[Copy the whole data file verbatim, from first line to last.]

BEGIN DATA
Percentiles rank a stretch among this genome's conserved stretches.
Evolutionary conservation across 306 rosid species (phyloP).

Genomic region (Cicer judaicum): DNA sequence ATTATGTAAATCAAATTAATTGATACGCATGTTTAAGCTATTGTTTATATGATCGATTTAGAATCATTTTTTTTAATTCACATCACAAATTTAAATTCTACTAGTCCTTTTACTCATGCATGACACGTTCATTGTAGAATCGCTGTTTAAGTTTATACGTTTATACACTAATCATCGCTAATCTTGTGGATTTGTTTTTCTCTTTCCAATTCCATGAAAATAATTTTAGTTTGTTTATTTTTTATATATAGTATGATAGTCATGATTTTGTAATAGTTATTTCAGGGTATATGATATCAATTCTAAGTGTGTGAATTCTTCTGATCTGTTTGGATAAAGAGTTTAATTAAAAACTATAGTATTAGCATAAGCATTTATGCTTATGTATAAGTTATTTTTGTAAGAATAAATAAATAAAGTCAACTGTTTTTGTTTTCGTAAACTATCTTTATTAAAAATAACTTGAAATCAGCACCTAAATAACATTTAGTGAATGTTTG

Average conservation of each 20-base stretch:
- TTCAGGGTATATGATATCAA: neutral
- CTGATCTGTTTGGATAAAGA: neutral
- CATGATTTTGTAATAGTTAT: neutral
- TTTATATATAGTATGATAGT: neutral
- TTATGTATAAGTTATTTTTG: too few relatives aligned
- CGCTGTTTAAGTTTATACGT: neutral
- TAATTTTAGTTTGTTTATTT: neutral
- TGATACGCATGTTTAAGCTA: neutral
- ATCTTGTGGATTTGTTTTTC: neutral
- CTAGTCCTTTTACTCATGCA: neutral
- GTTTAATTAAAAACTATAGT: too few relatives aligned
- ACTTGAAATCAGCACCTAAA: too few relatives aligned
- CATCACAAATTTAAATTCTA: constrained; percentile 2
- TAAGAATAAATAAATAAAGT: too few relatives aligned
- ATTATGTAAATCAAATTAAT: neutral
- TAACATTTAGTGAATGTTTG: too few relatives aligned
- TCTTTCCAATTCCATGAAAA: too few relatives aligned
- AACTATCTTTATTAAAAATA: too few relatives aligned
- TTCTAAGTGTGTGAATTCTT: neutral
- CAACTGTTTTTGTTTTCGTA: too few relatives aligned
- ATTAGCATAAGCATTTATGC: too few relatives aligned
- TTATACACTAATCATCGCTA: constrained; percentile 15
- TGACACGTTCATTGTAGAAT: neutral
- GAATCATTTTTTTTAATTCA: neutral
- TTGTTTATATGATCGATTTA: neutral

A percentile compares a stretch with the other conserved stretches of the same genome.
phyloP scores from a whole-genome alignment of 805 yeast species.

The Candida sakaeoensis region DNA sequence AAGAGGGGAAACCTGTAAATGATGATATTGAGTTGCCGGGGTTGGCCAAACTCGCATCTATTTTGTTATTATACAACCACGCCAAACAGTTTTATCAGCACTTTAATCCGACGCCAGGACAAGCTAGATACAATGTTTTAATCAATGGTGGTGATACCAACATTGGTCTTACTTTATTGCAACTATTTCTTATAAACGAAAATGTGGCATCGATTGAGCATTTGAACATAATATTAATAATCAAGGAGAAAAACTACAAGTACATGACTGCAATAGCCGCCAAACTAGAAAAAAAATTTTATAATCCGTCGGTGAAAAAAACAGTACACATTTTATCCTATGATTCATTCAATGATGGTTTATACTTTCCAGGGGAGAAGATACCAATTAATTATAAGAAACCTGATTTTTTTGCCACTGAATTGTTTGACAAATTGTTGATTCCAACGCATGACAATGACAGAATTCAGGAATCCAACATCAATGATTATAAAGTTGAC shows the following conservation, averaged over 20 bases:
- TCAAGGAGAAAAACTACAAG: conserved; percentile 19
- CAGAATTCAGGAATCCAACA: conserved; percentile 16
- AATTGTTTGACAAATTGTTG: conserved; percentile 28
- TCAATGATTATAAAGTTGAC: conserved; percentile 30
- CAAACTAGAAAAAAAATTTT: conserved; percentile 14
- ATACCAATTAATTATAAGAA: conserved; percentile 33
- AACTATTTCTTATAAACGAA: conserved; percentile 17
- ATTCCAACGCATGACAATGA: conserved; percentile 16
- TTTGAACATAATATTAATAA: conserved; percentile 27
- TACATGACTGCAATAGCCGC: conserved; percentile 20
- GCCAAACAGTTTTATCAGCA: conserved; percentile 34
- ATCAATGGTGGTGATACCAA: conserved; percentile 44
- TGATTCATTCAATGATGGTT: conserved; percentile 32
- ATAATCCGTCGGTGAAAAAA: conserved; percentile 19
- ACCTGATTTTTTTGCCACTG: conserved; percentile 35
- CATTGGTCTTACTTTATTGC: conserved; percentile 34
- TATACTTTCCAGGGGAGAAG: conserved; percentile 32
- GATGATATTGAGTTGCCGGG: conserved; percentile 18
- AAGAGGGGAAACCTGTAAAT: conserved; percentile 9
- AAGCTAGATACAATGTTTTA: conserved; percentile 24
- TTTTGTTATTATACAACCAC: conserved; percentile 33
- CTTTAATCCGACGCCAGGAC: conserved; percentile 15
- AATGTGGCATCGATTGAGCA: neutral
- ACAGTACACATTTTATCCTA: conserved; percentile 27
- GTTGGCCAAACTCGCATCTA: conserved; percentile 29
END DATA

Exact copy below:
Percentiles rank a stretch among this genome's conserved stretches.
Evolutionary conservation across 306 rosid species (phyloP).

Genomic region (Cicer judaicum): DNA sequence ATTATGTAAATCAAATTAATTGATACGCATGTTTAAGCTATTGTTTATATGATCGATTTAGAATCATTTTTTTTAATTCACATCACAAATTTAAATTCTACTAGTCCTTTTACTCATGCATGACACGTTCATTGTAGAATCGCTGTTTAAGTTTATACGTTTATACACTAATCATCGCTAATCTTGTGGATTTGTTTTTCTCTTTCCAATTCCATGAAAATAATTTTAGTTTGTTTATTTTTTATATATAGTATGATAGTCATGATTTTGTAATAGTTATTTCAGGGTATATGATATCAATTCTAAGTGTGTGAATTCTTCTGATCTGTTTGGATAAAGAGTTTAATTAAAAACTATAGTATTAGCATAAGCATTTATGCTTATGTATAAGTTATTTTTGTAAGAATAAATAAATAAAGTCAACTGTTTTTGTTTTCGTAAACTATCTTTATTAAAAATAACTTGAAATCAGCACCTAAATAACATTTAGTGAATGTTTG

Average conservation of each 20-base stretch:
- TTCAGGGTATATGATATCAA: neutral
- CTGATCTGTTTGGATAAAGA: neutral
- CATGATTTTGTAATAGTTAT: neutral
- TTTATATATAGTATGATAGT: neutral
- TTATGTATAAGTTATTTTTG: too few relatives aligned
- CGCTGTTTAAGTTTATACGT: neutral
- TAATTTTAGTTTGTTTATTT: neutral
- TGATACGCATGTTTAAGCTA: neutral
- ATCTTGTGGATTTGTTTTTC: neutral
- CTAGTCCTTTTACTCATGCA: neutral
- GTTTAATTAAAAACTATAGT: too few relatives aligned
- ACTTGAAATCAGCACCTAAA: too few relatives aligned
- CATCACAAATTTAAATTCTA: constrained; percentile 2
- TAAGAATAAATAAATAAAGT: too few relatives aligned
- ATTATGTAAATCAAATTAAT: neutral
- TAACATTTAGTGAATGTTTG: too few relatives aligned
- TCTTTCCAATTCCATGAAAA: too few relatives aligned
- AACTATCTTTATTAAAAATA: too few relatives aligned
- TTCTAAGTGTGTGAATTCTT: neutral
- CAACTGTTTTTGTTTTCGTA: too few relatives aligned
- ATTAGCATAAGCATTTATGC: too few relatives aligned
- TTATACACTAATCATCGCTA: constrained; percentile 15
- TGACACGTTCATTGTAGAAT: neutral
- GAATCATTTTTTTTAATTCA: neutral
- TTGTTTATATGATCGATTTA: neutral

A percentile compares a stretch with the other conserved stretches of the same genome.
phyloP scores from a whole-genome alignment of 805 yeast species.

The Candida sakaeoensis region DNA sequence AAGAGGGGAAACCTGTAAATGATGATATTGAGTTGCCGGGGTTGGCCAAACTCGCATCTATTTTGTTATTATACAACCACGCCAAACAGTTTTATCAGCACTTTAATCCGACGCCAGGACAAGCTAGATACAATGTTTTAATCAATGGTGGTGATACCAACATTGGTCTTACTTTATTGCAACTATTTCTTATAAACGAAAATGTGGCATCGATTGAGCATTTGAACATAATATTAATAATCAAGGAGAAAAACTACAAGTACATGACTGCAATAGCCGCCAAACTAGAAAAAAAATTTTATAATCCGTCGGTGAAAAAAACAGTACACATTTTATCCTATGATTCATTCAATGATGGTTTATACTTTCCAGGGGAGAAGATACCAATTAATTATAAGAAACCTGATTTTTTTGCCACTGAATTGTTTGACAAATTGTTGATTCCAACGCATGACAATGACAGAATTCAGGAATCCAACATCAATGATTATAAAGTTGAC shows the following conservation, averaged over 20 bases:
- TCAAGGAGAAAAACTACAAG: conserved; percentile 19
- CAGAATTCAGGAATCCAACA: conserved; percentile 16
- AATTGTTTGACAAATTGTTG: conserved; percentile 28
- TCAATGATTATAAAGTTGAC: conserved; percentile 30
- CAAACTAGAAAAAAAATTTT: conserved; percentile 14
- ATACCAATTAATTATAAGAA: conserved; percentile 33
- AACTATTTCTTATAAACGAA: conserved; percentile 17
- ATTCCAACGCATGACAATGA: conserved; percentile 16
- TTTGAACATAATATTAATAA: conserved; percentile 27
- TACATGACTGCAATAGCCGC: conserved; percentile 20
- GCCAAACAGTTTTATCAGCA: conserved; percentile 34
- ATCAATGGTGGTGATACCAA: conserved; percentile 44
- TGATTCATTCAATGATGGTT: conserved; percentile 32
- ATAATCCGTCGGTGAAAAAA: conserved; percentile 19
- ACCTGATTTTTTTGCCACTG: conserved; percentile 35
- CATTGGTCTTACTTTATTGC: conserved; percentile 34
- TATACTTTCCAGGGGAGAAG: conserved; percentile 32
- GATGATATTGAGTTGCCGGG: conserved; percentile 18
- AAGAGGGGAAACCTGTAAAT: conserved; percentile 9
- AAGCTAGATACAATGTTTTA: conserved; percentile 24
- TTTTGTTATTATACAACCAC: conserved; percentile 33
- CTTTAATCCGACGCCAGGAC: conserved; percentile 15
- AATGTGGCATCGATTGAGCA: neutral
- ACAGTACACATTTTATCCTA: conserved; percentile 27
- GTTGGCCAAACTCGCATCTA: conserved; percentile 29